Supercar or drag queen?
Peugeot finally enters the market for cars that are somewhere between an off-roader and Mom’s taxi.
The car industry is forever inventing new terms for new developments, and one of the recent additions is the “crossover vehicle”, which falls somewhere between Mom’s taxi and Dad’s gas-guzzling off-roader – a car that drives comfortably in town, but won’t get stuck on the first middelmannetjie. Something like the Nissan Qashqai, Volkswagen Tiguan, Daihatsu Terios or Suzuki Vitara. Peugeot says its first attempt at a crossover vehicle sits at the meeting place of the SUV, MPV and family hatch.
The 3008 was introduced in Europe about a year ago and has already won the sought-after What Car? Car of the Year title in the UK.
What do you get for your bucks?
A wonderfully spacious five-seater, with enough luggage space for a family holiday. You can pick one of three nippy engines: a 1.6-litre petrol, 1.6-litre turbo petrol and a 2.0- litre turbodiesel. The latter two can take you past 200 km/h if you’re a risk-taker. This Peugeot is made for gravel roads. It has a bunch of driving aids, of which the most important is electronic stability control (ESP), which is remarkably effective in correcting a skid.
What does the interior look like?
You feel safe and sound in the driver’s seat, surrounded by the flowing lines of the dashboard
and the centre console, which goes underneath the driver’s left arm and ends in a cooled
compartment, big enough for two six-packs of Coke and a bag of apples. Rear passengers have
compartments in the floor for colouring books and toys.
The cabin feels luxurious and durable. The flagship model, the Executive, has luxuries you don’t expect in this class of vehicle, such as leather seats, heated front seats, a full-length glass roof and “heads-up display”, which projects information such as speed on the windscreen so you don’t have to take your eyes off the road. The glass roof (Cielo roof) in the flagship model probably makes sense in Europe, but if you’re driving through the Karoo in summer, you’re going to get hot. Luckily it has an electric blind. But if the mountain bike falls off its rack in the garage, it’s going to cost you close to R20 000 to fix the roof.
How much can you load in the back?
The split tailgate makes it easy to load stuff. In the back there’s a divider that works like a fake bottom. You can put it flush with the floor to use all the loading space; in a low position so 25% of the luggage space is hidden (a good hiding place for your camera and GPS when you go shopping); or slide it in level with the top of the lower half of the tailgate so you have a splitlevel luggage compartment. You can also easily fold flat the back seats, and if you buy a very tall mini windmill on holiday, you can even fold the back rest of the front passenger seat flat.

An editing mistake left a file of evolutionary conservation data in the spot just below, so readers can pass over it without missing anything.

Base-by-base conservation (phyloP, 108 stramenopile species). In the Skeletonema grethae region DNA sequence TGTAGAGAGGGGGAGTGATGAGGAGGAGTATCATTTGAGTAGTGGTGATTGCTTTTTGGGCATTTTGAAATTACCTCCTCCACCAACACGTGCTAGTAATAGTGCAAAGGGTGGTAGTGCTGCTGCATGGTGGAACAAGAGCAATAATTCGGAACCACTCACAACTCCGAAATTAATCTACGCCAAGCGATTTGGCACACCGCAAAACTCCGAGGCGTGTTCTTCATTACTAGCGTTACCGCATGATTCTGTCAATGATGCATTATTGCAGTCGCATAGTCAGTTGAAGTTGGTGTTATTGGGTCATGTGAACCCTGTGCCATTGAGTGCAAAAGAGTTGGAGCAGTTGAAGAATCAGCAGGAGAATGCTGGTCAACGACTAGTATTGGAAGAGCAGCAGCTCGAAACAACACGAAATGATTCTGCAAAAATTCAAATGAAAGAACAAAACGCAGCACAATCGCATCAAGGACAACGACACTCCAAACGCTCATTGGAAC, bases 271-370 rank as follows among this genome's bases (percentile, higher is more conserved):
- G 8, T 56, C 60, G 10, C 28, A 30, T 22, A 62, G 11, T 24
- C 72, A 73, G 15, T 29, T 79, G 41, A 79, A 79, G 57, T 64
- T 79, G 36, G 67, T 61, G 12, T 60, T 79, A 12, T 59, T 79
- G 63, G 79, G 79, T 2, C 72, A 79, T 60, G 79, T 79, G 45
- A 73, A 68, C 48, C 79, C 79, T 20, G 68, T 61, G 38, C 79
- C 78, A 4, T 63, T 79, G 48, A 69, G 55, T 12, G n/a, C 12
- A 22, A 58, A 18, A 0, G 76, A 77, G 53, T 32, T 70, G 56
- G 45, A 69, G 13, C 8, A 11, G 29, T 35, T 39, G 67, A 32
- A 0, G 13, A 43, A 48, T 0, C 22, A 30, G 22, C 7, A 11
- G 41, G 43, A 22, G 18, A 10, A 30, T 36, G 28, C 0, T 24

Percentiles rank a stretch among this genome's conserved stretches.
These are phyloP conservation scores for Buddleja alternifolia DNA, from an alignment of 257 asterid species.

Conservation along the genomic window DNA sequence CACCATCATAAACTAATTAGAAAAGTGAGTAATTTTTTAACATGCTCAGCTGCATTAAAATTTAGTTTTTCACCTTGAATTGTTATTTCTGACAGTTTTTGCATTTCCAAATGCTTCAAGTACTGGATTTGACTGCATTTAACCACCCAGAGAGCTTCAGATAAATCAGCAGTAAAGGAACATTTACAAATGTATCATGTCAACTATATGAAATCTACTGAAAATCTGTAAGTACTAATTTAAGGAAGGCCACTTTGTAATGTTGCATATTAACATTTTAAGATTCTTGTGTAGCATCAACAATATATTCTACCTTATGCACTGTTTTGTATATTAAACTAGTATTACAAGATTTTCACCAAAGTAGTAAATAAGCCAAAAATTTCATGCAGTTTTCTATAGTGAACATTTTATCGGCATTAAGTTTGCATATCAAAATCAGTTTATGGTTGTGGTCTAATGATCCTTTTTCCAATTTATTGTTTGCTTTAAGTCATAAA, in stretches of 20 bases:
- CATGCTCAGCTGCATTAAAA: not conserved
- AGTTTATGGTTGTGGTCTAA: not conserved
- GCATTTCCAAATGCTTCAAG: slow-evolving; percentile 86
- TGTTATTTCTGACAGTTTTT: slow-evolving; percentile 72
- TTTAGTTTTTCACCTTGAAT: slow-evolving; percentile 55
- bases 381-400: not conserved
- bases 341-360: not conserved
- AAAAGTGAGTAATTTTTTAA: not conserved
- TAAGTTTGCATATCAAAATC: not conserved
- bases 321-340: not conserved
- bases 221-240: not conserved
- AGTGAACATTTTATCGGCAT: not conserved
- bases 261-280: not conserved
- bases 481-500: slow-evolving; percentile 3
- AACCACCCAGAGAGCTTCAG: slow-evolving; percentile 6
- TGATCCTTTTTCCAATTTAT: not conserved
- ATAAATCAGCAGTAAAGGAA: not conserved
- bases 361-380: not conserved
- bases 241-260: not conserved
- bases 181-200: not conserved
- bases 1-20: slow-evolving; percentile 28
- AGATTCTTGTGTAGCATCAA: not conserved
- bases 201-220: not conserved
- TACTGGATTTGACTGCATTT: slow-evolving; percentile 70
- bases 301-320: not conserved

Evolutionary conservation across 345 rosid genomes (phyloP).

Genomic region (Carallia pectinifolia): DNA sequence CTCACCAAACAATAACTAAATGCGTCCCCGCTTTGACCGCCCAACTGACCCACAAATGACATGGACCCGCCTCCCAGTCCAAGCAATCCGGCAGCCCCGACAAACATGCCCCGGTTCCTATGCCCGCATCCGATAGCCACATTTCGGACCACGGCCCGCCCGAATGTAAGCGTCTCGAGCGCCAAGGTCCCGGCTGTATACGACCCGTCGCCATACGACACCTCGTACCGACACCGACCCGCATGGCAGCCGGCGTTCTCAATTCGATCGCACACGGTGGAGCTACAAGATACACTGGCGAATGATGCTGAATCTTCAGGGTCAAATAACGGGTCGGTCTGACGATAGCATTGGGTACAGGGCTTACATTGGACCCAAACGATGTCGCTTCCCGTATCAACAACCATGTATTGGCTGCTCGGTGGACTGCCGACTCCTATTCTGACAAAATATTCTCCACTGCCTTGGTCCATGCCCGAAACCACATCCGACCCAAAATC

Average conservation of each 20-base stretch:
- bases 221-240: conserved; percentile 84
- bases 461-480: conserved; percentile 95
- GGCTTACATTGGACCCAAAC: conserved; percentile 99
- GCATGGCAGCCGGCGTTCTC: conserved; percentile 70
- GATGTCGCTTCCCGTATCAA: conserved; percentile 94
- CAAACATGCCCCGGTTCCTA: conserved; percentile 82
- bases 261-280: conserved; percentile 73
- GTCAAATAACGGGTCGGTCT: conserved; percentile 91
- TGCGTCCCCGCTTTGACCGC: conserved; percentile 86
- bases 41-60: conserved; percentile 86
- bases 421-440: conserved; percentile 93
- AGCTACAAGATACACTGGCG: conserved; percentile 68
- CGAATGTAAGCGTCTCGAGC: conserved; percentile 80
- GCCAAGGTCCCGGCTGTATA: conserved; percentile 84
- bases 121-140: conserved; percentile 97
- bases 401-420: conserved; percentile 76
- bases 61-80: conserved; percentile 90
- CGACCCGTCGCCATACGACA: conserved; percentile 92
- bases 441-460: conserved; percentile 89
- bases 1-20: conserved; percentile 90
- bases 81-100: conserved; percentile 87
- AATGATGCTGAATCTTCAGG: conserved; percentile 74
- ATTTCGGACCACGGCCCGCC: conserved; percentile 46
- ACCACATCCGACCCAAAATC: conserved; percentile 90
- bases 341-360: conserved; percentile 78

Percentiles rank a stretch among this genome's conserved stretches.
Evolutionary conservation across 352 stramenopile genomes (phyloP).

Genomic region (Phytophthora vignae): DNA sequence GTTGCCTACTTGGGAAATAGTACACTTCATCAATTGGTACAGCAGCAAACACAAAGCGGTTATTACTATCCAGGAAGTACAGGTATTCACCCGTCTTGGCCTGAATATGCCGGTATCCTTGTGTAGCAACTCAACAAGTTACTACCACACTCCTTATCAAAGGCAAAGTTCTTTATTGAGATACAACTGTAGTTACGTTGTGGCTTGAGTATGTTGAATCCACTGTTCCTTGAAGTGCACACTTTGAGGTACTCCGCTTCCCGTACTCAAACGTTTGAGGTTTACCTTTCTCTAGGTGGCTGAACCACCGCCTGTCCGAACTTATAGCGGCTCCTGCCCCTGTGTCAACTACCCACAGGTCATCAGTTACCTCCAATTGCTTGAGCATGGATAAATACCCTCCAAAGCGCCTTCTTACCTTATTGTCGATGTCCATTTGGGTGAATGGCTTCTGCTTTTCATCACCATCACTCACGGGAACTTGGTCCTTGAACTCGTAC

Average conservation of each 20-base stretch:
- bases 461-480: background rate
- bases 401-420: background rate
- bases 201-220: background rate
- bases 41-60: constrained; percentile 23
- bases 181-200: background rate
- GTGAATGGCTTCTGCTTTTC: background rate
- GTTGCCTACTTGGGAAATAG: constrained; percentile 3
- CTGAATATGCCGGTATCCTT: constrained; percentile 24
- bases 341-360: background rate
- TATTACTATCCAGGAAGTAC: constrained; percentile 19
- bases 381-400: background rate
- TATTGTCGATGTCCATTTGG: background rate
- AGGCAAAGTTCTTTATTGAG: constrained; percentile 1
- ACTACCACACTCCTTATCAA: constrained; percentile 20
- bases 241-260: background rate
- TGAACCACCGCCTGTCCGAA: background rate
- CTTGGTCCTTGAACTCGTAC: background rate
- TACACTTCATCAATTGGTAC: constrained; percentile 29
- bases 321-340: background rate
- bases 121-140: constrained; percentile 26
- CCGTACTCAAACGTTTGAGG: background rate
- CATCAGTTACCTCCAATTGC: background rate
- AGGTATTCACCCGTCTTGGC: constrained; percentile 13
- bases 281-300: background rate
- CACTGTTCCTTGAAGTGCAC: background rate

And the exterior?
She’s a little chubby (to make space for that boot and good rear legroom), but she’s the kind of girl who wears an elegant trouser suit (perhaps even one by Errol Arendz). What immediately strikes you is that Peugeot breaks away from the distinctive shark nose to a grille that looks more like Hannibal Lecter’s mask. No, it’s not quite that bad, but the grille could make good burglar proofing. Apparently the idea is to give it more of an off-road personality…
What’s under the bonnet?
The cheapest model is the 1.6 Vti, with an ordinary 1.6-litre petrol engine (88 kW and 160 Nm). Then you get the 1.6 THP, which has a 1.6-litre turbo petrol engine (115 kW and 240 Nm) and the 2.0 HDi,
which has a 2.0-litre turbodiesel engine (110 kW and 340 Nm). Both turbos are a pleasure to drive.
What do all the fancy things mean?
Peugeot has tried to build a front-wheel drive car that can do nearly the same on gravel roads as standard soft 4x4s such as the Hyundai Tuscon and VW Tiguan, at about 60% of the price. For R2 000 extra on the two top models you can get traction control adjustable according to specific terrain standard, snow, all terrain and sand.
Is it light on fuel?
Peugeot claims fuel consumption of 5,7 ℓ/100 km for the diesel and 7,1 ℓ/100 km for the petrol model. I’d take those figures with a pinch of salt.
What do you like?
It’s a comfortable, safe and spacious family car. The attention to detail is typically French. For instance, the light in the boot is a removable torch. It also has an automatic handbrake.
Anything that bugs you?
Not much. However, as with other French car manufacturers, I’m worried about the quality and cost
of service in South Africa. You just hear too many stories of people who wait weeks for horrendously expensive parts. Peugeot says the problems have been solved. We’ll see.
Which competitors should be worried?
The 1.6 Vti costs R248 500, the 1.6 THP and 2.0 Hdi Premium R282 000, and the Executive model, with the glass roof, leather seats and seat warmers, R305 400. By comparison, the Nissan
Qashqai 2.0 Acenta (4x2) costs R281 000 and the cheapest Volkswagen Tiguan, the 2.0 TDI
(diesel), R386 900.
I got a chance to drive up a Kalahari dune on the sand setting. It works similarly to a diff lock – power is sent to both wheels the moment the driving wheels slip. It also allows the wheels to slip a bit more so the car keeps its momentum in the sand and can progress a bit further. The result isn’t dramatically better than without traction control – you’ll get about 10 metres further before the car
digs itself in. If you choose the traction control option, the car comes with Michelin Latitude Tour HP Mud & Snow 215/60 R16 tyres.
(Note: Prices accurate in April 2010)
Engine: 1598cc four-cylinder turbo petrol and 1997cc turbo diesel
Performance: 115kW/240Nm and 110kW /340Nm
CO2 Emmisons: 167g cO2/km and 146g cO2/km
Tank Capacity: 60 litres
Fuel Consumption: 7,1ℓ/100km and 5,7ℓ/100km
Tank Range: 840km and 1050km
Price: R248500 (1.6 Vti)
R282000 (2.0 hdi Premium)
(Note: Prices accurate in April 2010)